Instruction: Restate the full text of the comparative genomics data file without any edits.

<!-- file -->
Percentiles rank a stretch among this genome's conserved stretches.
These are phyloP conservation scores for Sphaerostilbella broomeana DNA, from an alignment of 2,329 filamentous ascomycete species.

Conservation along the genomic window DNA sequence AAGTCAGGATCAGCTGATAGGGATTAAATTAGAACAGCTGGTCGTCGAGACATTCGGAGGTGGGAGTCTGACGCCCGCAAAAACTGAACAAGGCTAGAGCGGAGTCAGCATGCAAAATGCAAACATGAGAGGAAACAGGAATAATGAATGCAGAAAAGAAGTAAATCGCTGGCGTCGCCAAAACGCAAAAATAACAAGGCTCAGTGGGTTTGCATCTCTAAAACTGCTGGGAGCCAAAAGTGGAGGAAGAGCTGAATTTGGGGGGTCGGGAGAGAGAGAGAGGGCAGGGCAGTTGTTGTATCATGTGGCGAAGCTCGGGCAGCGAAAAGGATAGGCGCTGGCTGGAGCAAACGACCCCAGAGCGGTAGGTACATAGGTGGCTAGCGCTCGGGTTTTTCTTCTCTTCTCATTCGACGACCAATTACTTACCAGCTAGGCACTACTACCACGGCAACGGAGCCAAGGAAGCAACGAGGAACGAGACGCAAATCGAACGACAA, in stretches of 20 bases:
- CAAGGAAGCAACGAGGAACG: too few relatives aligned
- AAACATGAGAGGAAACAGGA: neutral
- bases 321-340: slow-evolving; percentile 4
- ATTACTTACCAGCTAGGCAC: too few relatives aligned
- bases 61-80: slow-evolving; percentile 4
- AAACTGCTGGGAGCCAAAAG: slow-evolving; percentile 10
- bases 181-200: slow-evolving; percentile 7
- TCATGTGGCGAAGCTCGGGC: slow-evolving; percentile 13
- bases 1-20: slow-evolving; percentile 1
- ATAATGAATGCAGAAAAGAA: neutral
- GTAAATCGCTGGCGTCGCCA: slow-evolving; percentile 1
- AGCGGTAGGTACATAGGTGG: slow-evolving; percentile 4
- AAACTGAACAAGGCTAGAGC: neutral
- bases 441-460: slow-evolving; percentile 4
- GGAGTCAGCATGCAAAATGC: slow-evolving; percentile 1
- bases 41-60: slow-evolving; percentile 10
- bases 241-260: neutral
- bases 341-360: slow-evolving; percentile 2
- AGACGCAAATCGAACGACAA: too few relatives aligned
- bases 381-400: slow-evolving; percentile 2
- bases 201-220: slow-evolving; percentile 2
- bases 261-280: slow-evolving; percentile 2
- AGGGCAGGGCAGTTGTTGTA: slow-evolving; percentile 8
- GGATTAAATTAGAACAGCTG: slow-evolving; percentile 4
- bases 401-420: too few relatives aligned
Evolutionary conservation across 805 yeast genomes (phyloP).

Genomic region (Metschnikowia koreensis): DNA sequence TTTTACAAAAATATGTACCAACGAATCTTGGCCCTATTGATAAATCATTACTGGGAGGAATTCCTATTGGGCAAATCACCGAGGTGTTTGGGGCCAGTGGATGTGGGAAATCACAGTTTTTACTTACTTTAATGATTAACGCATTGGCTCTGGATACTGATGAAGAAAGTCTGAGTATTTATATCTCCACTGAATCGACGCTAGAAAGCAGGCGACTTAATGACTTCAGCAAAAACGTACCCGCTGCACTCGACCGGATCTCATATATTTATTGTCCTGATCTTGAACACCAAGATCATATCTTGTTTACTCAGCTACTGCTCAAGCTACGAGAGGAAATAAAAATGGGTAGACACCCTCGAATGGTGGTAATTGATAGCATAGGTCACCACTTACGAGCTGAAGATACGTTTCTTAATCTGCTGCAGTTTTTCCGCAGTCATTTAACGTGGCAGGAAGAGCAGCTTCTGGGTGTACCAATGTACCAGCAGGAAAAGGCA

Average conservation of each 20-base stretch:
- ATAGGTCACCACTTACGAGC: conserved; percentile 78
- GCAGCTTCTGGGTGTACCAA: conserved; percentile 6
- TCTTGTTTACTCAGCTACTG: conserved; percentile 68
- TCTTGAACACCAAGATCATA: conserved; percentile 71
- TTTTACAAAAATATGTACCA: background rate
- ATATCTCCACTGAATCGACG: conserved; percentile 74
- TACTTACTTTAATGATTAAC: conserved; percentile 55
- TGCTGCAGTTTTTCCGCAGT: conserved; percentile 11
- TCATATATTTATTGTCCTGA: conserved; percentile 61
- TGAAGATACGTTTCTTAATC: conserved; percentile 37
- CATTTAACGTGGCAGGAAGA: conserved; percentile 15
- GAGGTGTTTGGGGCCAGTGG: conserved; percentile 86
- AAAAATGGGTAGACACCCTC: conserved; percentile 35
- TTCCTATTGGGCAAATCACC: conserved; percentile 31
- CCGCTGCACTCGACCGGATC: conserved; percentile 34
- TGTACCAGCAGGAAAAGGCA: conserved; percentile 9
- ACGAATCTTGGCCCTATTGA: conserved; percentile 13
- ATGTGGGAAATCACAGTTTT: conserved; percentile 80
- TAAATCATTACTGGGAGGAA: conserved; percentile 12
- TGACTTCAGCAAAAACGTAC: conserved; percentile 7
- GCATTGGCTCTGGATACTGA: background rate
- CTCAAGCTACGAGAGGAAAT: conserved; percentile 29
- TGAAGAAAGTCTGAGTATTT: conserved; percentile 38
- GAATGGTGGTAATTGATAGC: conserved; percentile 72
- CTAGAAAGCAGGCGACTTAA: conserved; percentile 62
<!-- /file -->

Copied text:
Percentiles rank a stretch among this genome's conserved stretches.
These are phyloP conservation scores for Sphaerostilbella broomeana DNA, from an alignment of 2,329 filamentous ascomycete species.

Conservation along the genomic window DNA sequence AAGTCAGGATCAGCTGATAGGGATTAAATTAGAACAGCTGGTCGTCGAGACATTCGGAGGTGGGAGTCTGACGCCCGCAAAAACTGAACAAGGCTAGAGCGGAGTCAGCATGCAAAATGCAAACATGAGAGGAAACAGGAATAATGAATGCAGAAAAGAAGTAAATCGCTGGCGTCGCCAAAACGCAAAAATAACAAGGCTCAGTGGGTTTGCATCTCTAAAACTGCTGGGAGCCAAAAGTGGAGGAAGAGCTGAATTTGGGGGGTCGGGAGAGAGAGAGAGGGCAGGGCAGTTGTTGTATCATGTGGCGAAGCTCGGGCAGCGAAAAGGATAGGCGCTGGCTGGAGCAAACGACCCCAGAGCGGTAGGTACATAGGTGGCTAGCGCTCGGGTTTTTCTTCTCTTCTCATTCGACGACCAATTACTTACCAGCTAGGCACTACTACCACGGCAACGGAGCCAAGGAAGCAACGAGGAACGAGACGCAAATCGAACGACAA, in stretches of 20 bases:
- CAAGGAAGCAACGAGGAACG: too few relatives aligned
- AAACATGAGAGGAAACAGGA: neutral
- bases 321-340: slow-evolving; percentile 4
- ATTACTTACCAGCTAGGCAC: too few relatives aligned
- bases 61-80: slow-evolving; percentile 4
- AAACTGCTGGGAGCCAAAAG: slow-evolving; percentile 10
- bases 181-200: slow-evolving; percentile 7
- TCATGTGGCGAAGCTCGGGC: slow-evolving; percentile 13
- bases 1-20: slow-evolving; percentile 1
- ATAATGAATGCAGAAAAGAA: neutral
- GTAAATCGCTGGCGTCGCCA: slow-evolving; percentile 1
- AGCGGTAGGTACATAGGTGG: slow-evolving; percentile 4
- AAACTGAACAAGGCTAGAGC: neutral
- bases 441-460: slow-evolving; percentile 4
- GGAGTCAGCATGCAAAATGC: slow-evolving; percentile 1
- bases 41-60: slow-evolving; percentile 10
- bases 241-260: neutral
- bases 341-360: slow-evolving; percentile 2
- AGACGCAAATCGAACGACAA: too few relatives aligned
- bases 381-400: slow-evolving; percentile 2
- bases 201-220: slow-evolving; percentile 2
- bases 261-280: slow-evolving; percentile 2
- AGGGCAGGGCAGTTGTTGTA: slow-evolving; percentile 8
- GGATTAAATTAGAACAGCTG: slow-evolving; percentile 4
- bases 401-420: too few relatives aligned
Evolutionary conservation across 805 yeast genomes (phyloP).

Genomic region (Metschnikowia koreensis): DNA sequence TTTTACAAAAATATGTACCAACGAATCTTGGCCCTATTGATAAATCATTACTGGGAGGAATTCCTATTGGGCAAATCACCGAGGTGTTTGGGGCCAGTGGATGTGGGAAATCACAGTTTTTACTTACTTTAATGATTAACGCATTGGCTCTGGATACTGATGAAGAAAGTCTGAGTATTTATATCTCCACTGAATCGACGCTAGAAAGCAGGCGACTTAATGACTTCAGCAAAAACGTACCCGCTGCACTCGACCGGATCTCATATATTTATTGTCCTGATCTTGAACACCAAGATCATATCTTGTTTACTCAGCTACTGCTCAAGCTACGAGAGGAAATAAAAATGGGTAGACACCCTCGAATGGTGGTAATTGATAGCATAGGTCACCACTTACGAGCTGAAGATACGTTTCTTAATCTGCTGCAGTTTTTCCGCAGTCATTTAACGTGGCAGGAAGAGCAGCTTCTGGGTGTACCAATGTACCAGCAGGAAAAGGCA

Average conservation of each 20-base stretch:
- ATAGGTCACCACTTACGAGC: conserved; percentile 78
- GCAGCTTCTGGGTGTACCAA: conserved; percentile 6
- TCTTGTTTACTCAGCTACTG: conserved; percentile 68
- TCTTGAACACCAAGATCATA: conserved; percentile 71
- TTTTACAAAAATATGTACCA: background rate
- ATATCTCCACTGAATCGACG: conserved; percentile 74
- TACTTACTTTAATGATTAAC: conserved; percentile 55
- TGCTGCAGTTTTTCCGCAGT: conserved; percentile 11
- TCATATATTTATTGTCCTGA: conserved; percentile 61
- TGAAGATACGTTTCTTAATC: conserved; percentile 37
- CATTTAACGTGGCAGGAAGA: conserved; percentile 15
- GAGGTGTTTGGGGCCAGTGG: conserved; percentile 86
- AAAAATGGGTAGACACCCTC: conserved; percentile 35
- TTCCTATTGGGCAAATCACC: conserved; percentile 31
- CCGCTGCACTCGACCGGATC: conserved; percentile 34
- TGTACCAGCAGGAAAAGGCA: conserved; percentile 9
- ACGAATCTTGGCCCTATTGA: conserved; percentile 13
- ATGTGGGAAATCACAGTTTT: conserved; percentile 80
- TAAATCATTACTGGGAGGAA: conserved; percentile 12
- TGACTTCAGCAAAAACGTAC: conserved; percentile 7
- GCATTGGCTCTGGATACTGA: background rate
- CTCAAGCTACGAGAGGAAAT: conserved; percentile 29
- TGAAGAAAGTCTGAGTATTT: conserved; percentile 38
- GAATGGTGGTAATTGATAGC: conserved; percentile 72
- CTAGAAAGCAGGCGACTTAA: conserved; percentile 62